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Dear archaeologists, dear colleagues, take a year off work and lock yourself into your house. We have a new standard work to read and it is called: The Atlas of Ancient Rome.

As soon as this book came into the store, I was practically drooling over it. Hundreds of pages, with essays, with information, filled with pictures, with detailed drawings, and with seemingly endless maps. Twenty years of work, that’s how long it took to build an atlas that focused on one city. A city of which most has been wiped from the face of the earth and yet, thanks to continuous efforts and new computer software, we know a great deal more then you would expect.

Buildings
During many excavations, the remains of several ancient buildings that were once part of the ancient city of Rome were found and documented. This resulted in some semi-concrete ideas on what the city might have looked at, but nothing has ever been set in stone. In the last 20 years, professor and archeologist Andrea Carandini has set it upon himself to change that. This resulted in the existence of The Atlas of Ancient Rome, in which the expert has collected essays, drawings, pictures, and computer generated of all things Roman in the city. And with this, he created a monumental book for a monumental city.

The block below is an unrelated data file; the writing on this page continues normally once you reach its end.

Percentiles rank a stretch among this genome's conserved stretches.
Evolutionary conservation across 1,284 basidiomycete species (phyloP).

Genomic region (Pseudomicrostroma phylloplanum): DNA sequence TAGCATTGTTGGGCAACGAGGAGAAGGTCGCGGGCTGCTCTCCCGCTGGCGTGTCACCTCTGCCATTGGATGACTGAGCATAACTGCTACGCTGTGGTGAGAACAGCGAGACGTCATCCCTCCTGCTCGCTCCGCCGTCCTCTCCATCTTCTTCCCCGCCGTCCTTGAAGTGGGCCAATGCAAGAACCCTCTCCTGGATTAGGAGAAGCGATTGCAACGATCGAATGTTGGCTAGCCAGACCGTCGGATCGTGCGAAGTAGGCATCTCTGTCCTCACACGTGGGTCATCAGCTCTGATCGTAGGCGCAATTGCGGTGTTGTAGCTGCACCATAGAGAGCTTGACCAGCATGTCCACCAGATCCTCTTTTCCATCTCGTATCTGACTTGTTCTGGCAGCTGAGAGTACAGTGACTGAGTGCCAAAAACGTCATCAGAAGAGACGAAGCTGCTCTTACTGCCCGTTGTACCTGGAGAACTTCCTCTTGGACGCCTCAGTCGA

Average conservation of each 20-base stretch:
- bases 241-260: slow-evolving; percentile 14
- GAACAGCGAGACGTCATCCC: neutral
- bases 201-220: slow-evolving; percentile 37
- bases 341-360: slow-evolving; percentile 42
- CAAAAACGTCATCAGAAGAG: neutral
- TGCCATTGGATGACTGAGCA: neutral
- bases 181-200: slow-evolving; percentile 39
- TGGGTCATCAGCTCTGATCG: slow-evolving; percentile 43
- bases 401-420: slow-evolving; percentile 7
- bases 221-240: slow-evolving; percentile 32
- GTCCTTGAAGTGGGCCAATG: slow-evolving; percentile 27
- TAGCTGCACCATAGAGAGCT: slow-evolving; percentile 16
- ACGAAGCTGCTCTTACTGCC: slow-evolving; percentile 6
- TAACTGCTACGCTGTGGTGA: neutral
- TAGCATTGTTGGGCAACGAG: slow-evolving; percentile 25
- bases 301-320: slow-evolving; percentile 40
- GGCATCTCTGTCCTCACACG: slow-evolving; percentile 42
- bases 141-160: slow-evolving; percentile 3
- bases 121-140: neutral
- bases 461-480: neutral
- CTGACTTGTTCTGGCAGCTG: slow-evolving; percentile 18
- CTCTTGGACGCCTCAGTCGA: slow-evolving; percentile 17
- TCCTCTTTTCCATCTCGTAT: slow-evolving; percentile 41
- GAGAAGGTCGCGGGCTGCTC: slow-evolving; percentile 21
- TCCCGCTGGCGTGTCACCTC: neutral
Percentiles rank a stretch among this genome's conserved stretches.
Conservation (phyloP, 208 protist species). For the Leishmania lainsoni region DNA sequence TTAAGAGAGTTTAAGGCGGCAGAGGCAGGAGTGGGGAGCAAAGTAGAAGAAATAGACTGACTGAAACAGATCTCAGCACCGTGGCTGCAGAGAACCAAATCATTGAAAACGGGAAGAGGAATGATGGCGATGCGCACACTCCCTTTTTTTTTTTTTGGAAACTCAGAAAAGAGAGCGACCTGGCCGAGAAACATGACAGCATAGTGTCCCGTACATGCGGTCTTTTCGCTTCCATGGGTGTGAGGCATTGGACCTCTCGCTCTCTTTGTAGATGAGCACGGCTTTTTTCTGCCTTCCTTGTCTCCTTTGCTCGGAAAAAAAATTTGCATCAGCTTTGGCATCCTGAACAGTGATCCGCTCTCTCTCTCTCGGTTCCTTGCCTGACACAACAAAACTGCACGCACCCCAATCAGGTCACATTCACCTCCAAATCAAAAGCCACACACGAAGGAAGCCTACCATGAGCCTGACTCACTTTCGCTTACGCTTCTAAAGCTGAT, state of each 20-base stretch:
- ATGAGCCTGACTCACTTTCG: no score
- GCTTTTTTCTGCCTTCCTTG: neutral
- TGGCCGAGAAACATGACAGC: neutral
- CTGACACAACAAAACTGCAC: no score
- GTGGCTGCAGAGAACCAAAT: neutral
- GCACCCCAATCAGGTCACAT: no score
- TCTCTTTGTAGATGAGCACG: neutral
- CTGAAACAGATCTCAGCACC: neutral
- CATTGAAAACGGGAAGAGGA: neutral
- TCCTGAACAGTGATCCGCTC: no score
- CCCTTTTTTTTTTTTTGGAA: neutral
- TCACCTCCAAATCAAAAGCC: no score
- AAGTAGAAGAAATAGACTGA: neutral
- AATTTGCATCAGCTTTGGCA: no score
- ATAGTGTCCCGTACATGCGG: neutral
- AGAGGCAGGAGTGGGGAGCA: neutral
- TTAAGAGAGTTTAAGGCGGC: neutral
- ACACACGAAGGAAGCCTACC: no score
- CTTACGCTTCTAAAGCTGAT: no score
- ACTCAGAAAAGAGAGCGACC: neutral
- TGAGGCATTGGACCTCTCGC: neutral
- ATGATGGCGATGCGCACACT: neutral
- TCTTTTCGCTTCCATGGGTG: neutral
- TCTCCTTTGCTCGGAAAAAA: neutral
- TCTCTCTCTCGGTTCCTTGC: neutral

Walk around in ancient Rome, by following detailed maps and watching elaborate pictures and drawings. From residential neighborhoods and gardens, to walls, roads, aqueducts, and sewers, all the way back to social infrastructure in a city that was once the centre of the world. This book tells all to everyone, the archaeologist as well as the amateur, the professor and the curious mind. Everyone who has ever been interested in the Romans, will enjoy this new standard work. The only thing is that you practically need a seperate bookshelf to store it on.

The Atlas of Ancient Rome
The Atlas of Ancient Rome provides a comprehensive archaeological survey of the city of Rome from prehistory to the early medieval period. Lavishly illustrated throughout with full-color maps, drawings, photos, and 3D reconstructions, this magnificent two-volume slipcased edition features the latest discoveries and scholarship, with new descriptions of more than 500 monuments, including the Sanctuary of Vesta, the domus Augusti, and the Mausoleum of Augustus. It is destined to become the standard reference for scholars, students, and anyone interested in the history of the city of Rome.

Andrea Carandini. The Atlas of Ancient Rome / Princeton University Press/ 9780691163475 

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